Expert Testimony on Causation

THN Physicians Association v. Tiscareno, — S.W.3d — ((Tex.App.–El Paso 2016), 2016 WL 4379432

This is a very useful decision summarizing the requirements for causation expert opinions in medical malpractice cases.

As an initial matter, the court noticed that “In medical malpractice cases, “plaintiffs are required to adduce evidence of a ‘reasonable medical probability’ or ‘reasonable probability’ that their injuries were caused by the negligence of one or more defendants, meaning simply that it is ‘more likely than not’ that the ultimate harm or condition resulted from such negligence.” (citing Jelinek v. Casas, 328 S.W.3d 526, 532–33 (Tex. 2010) and Kramer v. Lewisville Mem’l Hosp., 858 S.W.2d 397, 399–400 (Tex. 1993)).

The “reasonable medical probability” standard (also identified as “substantial factor”) still doesn’t validate “statements based on reasonable medical probability, without explanation and without tying the conclusions to the facts.” (citing Jelinek, id., at 539). Instead, “the expert must go further and explain, to a reasonable degree, how and why the breach caused the injury based on the facts presented.” (citing Jelinek, id., at 539–40. Thus, as the same court previously ruled, “While a claimant is not required to conclusively prove her case through a preliminary expert report, the report may not merely state conclusions about any of the elements.” Castillo v. August, 248 S.W.3d 874, 883 (Tex.App.–El Paso 2008).

Furthermore, “the report may not have an analytical gap or a missing link between the expert’s allegation that the physician defendant breached the standard of care and the plaintiff’s injuries.” (citing Clark v. HCA, Inc., 210 S.W.3d 1, 11 (Tex.App.–El Paso 2005). According to the court, “The adequacy standard … is simple: we determine whether the expert report constitutes a fair summary of the issues at play, a summary that includes an articulable, complete, and plausible explanation of how the alleged breach led to the damages sustained.” (citations omitted).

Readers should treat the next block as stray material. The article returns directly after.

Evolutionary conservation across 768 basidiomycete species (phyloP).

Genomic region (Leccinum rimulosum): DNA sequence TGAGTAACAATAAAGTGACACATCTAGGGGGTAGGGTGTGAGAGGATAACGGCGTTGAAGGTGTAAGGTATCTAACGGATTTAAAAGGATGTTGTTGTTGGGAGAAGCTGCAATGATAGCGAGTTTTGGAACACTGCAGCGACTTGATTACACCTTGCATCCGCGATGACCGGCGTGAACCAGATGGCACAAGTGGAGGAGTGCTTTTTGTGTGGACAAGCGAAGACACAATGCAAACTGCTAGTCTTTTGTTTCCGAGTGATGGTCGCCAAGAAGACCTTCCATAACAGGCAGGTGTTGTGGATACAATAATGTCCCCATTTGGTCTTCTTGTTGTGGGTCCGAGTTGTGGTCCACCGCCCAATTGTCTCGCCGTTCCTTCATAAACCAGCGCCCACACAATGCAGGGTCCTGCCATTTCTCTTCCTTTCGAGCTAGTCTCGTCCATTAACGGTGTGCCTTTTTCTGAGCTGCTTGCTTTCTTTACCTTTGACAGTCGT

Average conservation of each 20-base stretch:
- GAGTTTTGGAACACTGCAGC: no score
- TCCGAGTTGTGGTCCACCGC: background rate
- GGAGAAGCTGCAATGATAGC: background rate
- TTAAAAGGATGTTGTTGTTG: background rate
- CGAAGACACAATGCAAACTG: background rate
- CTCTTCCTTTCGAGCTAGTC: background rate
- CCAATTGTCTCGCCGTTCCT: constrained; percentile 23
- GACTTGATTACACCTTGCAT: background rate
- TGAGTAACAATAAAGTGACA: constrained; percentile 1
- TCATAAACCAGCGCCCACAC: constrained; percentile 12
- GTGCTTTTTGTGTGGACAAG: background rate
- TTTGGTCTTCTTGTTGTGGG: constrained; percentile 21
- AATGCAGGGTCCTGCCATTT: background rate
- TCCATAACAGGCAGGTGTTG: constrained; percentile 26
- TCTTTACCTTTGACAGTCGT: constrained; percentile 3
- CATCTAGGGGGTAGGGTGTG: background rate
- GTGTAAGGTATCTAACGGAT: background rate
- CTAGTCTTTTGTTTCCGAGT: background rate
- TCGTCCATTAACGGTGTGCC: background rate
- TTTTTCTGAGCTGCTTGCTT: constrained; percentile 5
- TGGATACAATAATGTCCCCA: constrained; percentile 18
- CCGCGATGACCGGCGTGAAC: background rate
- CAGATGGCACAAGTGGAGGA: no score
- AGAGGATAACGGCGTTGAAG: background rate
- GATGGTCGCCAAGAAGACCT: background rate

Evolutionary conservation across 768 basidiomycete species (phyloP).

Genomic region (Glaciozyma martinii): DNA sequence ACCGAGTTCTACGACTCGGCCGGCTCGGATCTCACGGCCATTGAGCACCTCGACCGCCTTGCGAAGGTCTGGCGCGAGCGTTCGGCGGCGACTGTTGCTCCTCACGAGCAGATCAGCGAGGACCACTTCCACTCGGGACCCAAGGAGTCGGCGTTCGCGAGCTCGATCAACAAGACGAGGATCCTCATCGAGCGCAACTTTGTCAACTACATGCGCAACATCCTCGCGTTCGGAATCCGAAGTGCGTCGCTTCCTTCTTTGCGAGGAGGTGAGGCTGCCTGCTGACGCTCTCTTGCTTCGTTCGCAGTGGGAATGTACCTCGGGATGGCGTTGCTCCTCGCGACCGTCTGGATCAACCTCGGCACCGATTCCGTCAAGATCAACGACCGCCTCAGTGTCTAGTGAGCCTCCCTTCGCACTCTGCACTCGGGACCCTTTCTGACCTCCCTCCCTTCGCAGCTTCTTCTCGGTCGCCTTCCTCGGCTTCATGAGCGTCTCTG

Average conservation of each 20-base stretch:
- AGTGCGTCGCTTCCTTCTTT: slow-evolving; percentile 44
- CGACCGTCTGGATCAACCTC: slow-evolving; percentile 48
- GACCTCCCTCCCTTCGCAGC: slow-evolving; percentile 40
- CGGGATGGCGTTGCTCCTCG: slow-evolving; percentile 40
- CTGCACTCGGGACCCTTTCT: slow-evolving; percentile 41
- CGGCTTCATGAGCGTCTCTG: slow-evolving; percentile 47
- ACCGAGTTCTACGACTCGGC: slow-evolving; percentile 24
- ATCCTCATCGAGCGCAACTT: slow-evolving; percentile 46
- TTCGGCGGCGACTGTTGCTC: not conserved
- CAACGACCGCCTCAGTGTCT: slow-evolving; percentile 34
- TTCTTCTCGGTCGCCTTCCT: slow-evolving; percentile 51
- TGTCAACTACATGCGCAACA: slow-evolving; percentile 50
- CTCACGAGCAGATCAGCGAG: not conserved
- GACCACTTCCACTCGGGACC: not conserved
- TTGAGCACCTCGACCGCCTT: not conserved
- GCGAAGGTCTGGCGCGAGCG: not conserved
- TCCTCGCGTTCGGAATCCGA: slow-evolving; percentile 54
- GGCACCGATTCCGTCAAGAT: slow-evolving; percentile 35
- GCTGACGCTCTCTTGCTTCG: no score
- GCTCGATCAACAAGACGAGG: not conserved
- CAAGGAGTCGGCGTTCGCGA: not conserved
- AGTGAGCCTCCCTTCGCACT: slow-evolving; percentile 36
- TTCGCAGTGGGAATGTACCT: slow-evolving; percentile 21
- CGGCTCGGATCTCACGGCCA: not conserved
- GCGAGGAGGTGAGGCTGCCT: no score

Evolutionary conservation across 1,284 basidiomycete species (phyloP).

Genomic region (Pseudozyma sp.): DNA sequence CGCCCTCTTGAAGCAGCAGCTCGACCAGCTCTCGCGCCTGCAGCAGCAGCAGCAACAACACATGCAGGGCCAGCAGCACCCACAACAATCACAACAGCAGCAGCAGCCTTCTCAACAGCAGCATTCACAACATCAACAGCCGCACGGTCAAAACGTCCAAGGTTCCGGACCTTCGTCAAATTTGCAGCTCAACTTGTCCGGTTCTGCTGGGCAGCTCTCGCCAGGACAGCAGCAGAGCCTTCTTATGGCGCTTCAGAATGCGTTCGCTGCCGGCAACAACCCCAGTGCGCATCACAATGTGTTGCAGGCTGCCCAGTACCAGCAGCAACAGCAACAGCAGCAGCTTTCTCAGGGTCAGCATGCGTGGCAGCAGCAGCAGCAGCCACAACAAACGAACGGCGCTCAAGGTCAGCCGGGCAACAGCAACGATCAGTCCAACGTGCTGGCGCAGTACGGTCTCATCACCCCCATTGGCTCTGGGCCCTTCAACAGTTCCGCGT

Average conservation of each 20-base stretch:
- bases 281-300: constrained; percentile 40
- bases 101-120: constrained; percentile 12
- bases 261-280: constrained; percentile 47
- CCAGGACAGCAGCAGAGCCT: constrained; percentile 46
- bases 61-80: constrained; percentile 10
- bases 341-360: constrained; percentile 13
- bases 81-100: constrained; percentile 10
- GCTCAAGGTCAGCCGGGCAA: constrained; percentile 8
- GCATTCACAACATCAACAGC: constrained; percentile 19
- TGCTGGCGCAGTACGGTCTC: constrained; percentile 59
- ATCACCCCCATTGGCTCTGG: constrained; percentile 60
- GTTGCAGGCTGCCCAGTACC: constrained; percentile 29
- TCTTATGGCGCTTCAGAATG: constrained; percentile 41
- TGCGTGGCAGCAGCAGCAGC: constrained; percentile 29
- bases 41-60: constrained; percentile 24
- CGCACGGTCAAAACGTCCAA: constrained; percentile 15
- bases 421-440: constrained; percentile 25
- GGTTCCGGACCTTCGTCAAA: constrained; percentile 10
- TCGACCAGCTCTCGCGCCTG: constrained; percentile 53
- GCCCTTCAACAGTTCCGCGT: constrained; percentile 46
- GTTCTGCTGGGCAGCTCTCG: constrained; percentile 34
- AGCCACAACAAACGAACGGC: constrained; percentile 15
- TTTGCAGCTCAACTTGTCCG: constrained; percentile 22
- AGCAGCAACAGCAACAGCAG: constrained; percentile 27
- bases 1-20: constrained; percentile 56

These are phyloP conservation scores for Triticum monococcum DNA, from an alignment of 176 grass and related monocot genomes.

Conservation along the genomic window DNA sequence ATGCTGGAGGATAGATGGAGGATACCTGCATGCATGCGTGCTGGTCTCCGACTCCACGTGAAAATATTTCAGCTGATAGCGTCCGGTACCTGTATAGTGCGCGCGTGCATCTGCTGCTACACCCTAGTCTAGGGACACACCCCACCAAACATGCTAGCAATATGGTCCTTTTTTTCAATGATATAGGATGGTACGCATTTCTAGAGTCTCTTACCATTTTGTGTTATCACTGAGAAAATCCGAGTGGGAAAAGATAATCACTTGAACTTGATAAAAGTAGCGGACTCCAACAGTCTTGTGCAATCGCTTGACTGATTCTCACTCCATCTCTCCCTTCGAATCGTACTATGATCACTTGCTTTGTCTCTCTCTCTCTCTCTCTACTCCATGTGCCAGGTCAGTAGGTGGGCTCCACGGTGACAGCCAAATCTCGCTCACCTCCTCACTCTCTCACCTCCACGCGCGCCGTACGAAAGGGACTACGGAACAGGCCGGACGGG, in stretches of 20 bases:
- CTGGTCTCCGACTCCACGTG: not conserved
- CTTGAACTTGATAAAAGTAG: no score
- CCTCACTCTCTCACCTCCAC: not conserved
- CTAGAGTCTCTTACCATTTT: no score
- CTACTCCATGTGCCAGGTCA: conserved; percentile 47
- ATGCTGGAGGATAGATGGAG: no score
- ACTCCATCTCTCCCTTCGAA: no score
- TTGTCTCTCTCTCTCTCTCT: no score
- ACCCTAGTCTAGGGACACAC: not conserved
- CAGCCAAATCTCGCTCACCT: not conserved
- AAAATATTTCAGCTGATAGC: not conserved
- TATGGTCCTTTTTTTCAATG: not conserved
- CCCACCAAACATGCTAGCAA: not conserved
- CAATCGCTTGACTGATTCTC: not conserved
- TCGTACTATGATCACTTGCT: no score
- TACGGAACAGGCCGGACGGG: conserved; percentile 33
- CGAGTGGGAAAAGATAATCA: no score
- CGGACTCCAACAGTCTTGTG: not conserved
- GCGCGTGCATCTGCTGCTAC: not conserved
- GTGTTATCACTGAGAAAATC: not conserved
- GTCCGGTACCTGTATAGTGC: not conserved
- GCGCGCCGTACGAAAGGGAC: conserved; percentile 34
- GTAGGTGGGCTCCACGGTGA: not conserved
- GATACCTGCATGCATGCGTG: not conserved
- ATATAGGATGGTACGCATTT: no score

For example, “in cases where a patient presents with a preexisting condition, such as an infectious disease that has been brewing for some time, the expert report must provide an adequate explanation regarding how any delay in providing treatment was a substantial factor in causing harm the patient.”

Importantly, as the court noted as well, “The level of detail required in an expert report must be determined on a case-by-case basis, and will necessarily vary depending, in part, on the complexity of the case.”